Dave Finkelnburg on thu 22 may 03
Yixing teapots are a pretty ancient tradition in China. People make
them unglazed today because they've been unglazed for centuries. I doubt
you can get a good explanation of why. I suspect because the local clay
vitrifies well enough and is smooth and fine enough to permit it.
Here's are two of many websites with a little history (slanted to the
seller's interests of course, and I have no relationship with either site)
and showing the incredible variety of these teapots.
The majority of the people in the town of Yixing work in clay or supply
materials to people who work in clay. They make everything from slipcast
junk to export to Australia (I saw it being made!) to 1-meter diameter water
jars to teapots to lots of glazed ware. The teapots are used all over
China, by average folks, for daily tea brewing. Unglazed is the rule.
Quality varies a lot.
All the best,
iandol on sun 25 may 03
Thanks for that run down on the teapots.
My older Daughter was in Melbourne late last year. There is a shop
which sells nothing else but Yixing Ware. The prices are not low. I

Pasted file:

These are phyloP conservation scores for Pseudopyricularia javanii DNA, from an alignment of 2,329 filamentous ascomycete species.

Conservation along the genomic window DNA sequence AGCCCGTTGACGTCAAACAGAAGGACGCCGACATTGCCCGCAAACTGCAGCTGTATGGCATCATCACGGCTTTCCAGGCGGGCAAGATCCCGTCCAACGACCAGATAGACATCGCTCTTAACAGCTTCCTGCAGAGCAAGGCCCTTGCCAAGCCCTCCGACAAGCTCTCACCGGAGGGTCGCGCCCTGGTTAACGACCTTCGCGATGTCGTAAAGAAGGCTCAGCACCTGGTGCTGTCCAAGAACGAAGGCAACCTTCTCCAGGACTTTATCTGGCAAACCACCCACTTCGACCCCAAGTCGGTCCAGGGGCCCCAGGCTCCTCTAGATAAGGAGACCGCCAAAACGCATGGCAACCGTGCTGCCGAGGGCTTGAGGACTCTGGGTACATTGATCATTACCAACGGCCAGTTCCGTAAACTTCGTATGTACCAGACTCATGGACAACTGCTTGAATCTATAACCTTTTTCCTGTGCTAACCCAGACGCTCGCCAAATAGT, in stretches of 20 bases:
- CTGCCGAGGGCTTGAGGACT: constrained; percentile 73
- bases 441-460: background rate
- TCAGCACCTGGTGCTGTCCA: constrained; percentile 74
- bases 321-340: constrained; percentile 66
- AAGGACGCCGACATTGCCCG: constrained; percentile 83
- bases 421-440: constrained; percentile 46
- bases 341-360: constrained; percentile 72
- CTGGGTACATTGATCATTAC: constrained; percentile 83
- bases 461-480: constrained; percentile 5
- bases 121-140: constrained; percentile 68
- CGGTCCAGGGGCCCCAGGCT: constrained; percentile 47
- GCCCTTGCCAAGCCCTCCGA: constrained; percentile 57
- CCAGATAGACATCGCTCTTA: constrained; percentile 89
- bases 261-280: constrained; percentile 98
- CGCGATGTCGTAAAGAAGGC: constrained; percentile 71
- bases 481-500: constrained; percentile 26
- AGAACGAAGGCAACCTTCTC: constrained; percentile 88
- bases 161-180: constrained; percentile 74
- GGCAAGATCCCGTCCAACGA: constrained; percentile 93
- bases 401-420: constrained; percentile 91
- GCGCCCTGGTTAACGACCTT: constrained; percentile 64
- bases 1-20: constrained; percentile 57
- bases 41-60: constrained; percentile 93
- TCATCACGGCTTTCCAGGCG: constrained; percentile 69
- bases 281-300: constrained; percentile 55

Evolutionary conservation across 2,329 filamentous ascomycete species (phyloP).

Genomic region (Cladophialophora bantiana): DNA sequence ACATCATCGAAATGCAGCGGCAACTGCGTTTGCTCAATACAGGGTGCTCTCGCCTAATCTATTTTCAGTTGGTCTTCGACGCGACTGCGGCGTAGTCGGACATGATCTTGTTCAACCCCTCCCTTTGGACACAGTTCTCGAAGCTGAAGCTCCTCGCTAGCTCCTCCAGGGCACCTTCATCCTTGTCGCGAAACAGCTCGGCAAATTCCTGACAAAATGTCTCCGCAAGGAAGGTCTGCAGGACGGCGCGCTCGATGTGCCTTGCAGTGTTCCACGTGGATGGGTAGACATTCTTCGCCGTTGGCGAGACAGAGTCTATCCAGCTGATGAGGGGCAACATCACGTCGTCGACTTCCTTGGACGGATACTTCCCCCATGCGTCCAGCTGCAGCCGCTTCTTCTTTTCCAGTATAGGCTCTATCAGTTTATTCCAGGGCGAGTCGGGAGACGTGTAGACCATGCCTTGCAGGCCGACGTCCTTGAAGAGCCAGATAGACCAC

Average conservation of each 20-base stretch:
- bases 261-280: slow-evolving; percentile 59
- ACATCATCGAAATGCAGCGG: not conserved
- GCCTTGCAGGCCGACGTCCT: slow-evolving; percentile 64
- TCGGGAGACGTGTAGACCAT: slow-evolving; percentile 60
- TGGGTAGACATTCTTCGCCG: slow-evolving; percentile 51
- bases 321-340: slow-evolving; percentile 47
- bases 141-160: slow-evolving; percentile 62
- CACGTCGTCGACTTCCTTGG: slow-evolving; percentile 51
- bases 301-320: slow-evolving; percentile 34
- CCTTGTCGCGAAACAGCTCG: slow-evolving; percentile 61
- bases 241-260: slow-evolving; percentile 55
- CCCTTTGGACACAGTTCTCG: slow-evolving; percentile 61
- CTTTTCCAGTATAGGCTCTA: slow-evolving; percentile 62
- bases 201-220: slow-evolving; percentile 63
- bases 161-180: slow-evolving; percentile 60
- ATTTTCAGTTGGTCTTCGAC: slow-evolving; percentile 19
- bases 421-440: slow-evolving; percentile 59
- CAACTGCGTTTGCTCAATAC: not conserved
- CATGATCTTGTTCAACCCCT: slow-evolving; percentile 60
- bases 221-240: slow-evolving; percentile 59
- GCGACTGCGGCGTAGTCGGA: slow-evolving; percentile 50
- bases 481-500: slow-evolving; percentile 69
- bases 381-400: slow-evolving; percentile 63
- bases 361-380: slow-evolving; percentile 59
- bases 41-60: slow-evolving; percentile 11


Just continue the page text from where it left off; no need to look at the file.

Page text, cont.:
had a look at some in Chinatown in Adelaide recently. Thought about
getting one just out of curiosity but kept my cash in my pocket. I did
like the curved strainer, conforms to my own teapot design principles!
Snail Scott on sun 25 may 03
At 02:27 PM 5/25/03 +0930, you wrote:
>There is a shop
>which sells nothing else but Yixing Ware. The prices are not low. I
>had a look at some in Chinatown in Adelaide recently. Thought about
Yixing teapots vary a lot is quality, which accounts
(in part) for the large variations in price. Judge
one just as you would any other claywork. Are the
mold seams neatly cleaned, or still visible or rough?
Is the inside smoothly finished? Are the parts
assembled well, or crudely? Is the design graceful,
charming, cute, elegant, or whatever you prize in
form, or awkward and clumsy? Trust your own judgement,
and don't let the 'Yixing' name be your only criterion.